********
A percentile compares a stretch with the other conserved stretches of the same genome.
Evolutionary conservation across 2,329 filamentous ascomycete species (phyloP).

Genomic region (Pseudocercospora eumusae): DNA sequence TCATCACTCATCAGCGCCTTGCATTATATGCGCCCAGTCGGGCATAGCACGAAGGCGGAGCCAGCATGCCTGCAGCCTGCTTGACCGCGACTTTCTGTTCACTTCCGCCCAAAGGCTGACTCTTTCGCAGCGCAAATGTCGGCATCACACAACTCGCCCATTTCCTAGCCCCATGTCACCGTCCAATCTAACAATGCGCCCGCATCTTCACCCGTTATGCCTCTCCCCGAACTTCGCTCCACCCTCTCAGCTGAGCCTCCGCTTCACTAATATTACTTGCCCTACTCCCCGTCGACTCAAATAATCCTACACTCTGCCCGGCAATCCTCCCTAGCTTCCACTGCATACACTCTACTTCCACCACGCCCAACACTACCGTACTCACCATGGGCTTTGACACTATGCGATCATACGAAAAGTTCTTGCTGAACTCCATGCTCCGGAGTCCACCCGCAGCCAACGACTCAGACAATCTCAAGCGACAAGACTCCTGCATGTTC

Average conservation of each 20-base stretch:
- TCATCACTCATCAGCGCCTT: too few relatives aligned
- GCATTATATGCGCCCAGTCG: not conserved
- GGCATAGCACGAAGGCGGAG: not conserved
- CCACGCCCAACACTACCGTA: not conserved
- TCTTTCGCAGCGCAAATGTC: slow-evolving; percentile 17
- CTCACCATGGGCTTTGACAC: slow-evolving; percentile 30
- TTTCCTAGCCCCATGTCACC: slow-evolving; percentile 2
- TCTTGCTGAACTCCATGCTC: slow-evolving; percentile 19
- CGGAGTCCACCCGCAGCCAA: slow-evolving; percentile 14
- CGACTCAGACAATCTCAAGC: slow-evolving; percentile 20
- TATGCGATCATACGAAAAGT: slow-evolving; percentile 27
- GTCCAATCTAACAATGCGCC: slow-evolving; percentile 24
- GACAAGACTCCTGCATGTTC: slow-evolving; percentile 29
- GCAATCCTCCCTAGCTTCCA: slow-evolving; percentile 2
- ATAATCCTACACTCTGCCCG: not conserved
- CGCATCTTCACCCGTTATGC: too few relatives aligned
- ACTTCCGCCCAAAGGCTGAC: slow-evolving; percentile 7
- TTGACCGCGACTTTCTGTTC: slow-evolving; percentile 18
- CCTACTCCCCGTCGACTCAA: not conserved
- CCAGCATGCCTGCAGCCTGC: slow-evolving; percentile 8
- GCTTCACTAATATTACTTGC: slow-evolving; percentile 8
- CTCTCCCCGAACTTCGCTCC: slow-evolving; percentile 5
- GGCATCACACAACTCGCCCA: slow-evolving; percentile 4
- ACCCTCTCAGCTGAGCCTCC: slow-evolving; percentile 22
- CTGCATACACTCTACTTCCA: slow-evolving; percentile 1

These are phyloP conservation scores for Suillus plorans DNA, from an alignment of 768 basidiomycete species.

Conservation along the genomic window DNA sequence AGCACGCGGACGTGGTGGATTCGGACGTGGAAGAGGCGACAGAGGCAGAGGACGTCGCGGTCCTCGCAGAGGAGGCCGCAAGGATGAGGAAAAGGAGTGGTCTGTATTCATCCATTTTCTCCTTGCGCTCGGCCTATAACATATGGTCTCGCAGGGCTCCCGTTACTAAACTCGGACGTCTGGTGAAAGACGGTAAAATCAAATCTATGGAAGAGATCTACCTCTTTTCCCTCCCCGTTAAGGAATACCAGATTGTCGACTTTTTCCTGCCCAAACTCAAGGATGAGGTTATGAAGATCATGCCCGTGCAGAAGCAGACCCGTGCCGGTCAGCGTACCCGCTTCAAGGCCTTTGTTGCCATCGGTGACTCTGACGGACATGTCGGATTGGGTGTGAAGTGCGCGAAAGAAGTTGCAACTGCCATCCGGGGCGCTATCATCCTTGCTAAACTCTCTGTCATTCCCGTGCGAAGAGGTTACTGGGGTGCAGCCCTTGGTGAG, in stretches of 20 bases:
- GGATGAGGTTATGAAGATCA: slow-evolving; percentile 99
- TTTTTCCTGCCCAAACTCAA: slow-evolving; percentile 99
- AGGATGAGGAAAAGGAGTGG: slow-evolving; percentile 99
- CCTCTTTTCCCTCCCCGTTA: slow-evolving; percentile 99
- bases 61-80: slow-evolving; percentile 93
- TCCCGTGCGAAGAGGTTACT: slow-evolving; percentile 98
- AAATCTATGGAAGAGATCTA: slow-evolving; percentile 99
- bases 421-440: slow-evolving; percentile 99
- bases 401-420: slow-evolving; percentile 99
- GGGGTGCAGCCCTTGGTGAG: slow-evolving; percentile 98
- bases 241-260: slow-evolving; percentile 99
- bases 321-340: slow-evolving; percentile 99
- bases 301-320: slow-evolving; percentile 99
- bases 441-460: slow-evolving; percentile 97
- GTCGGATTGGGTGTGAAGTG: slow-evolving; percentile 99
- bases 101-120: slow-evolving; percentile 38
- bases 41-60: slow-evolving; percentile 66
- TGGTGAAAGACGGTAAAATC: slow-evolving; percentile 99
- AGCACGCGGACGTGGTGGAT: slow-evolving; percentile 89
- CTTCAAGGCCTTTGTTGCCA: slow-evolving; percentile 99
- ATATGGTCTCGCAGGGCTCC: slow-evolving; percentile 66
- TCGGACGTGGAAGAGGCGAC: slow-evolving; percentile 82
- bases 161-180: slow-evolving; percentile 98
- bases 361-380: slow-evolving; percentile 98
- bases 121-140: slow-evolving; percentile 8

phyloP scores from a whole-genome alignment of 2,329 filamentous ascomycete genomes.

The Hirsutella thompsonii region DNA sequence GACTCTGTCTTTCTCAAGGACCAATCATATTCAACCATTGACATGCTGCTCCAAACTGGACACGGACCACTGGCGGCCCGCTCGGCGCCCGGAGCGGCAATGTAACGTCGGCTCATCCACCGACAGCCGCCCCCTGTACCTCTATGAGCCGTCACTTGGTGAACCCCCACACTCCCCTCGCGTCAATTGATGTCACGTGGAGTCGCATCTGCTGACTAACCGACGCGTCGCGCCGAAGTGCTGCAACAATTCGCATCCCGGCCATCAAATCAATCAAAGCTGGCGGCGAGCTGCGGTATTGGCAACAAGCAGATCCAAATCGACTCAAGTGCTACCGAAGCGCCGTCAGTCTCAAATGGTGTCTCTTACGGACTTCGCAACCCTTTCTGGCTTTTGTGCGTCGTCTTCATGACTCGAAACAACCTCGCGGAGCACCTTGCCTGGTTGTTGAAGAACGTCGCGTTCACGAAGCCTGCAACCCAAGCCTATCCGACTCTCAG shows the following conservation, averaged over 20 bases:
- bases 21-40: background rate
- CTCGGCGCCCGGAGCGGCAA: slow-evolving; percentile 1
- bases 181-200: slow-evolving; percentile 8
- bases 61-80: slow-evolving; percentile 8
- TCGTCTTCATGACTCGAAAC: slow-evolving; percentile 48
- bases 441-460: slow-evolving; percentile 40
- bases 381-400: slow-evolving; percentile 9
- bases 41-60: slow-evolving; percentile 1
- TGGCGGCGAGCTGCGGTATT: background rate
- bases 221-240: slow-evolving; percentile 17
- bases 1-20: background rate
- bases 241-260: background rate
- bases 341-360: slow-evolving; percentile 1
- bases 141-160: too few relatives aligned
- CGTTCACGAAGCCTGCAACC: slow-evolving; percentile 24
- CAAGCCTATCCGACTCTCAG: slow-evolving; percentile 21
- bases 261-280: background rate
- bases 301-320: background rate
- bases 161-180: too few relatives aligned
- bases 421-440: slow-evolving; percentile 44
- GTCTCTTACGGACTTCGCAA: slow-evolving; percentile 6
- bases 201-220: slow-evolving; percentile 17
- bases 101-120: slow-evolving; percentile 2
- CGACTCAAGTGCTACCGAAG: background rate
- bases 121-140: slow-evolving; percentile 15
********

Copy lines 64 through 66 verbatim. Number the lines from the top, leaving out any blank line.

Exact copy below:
- bases 441-460: slow-evolving; percentile 40
- bases 381-400: slow-evolving; percentile 9
- bases 41-60: slow-evolving; percentile 1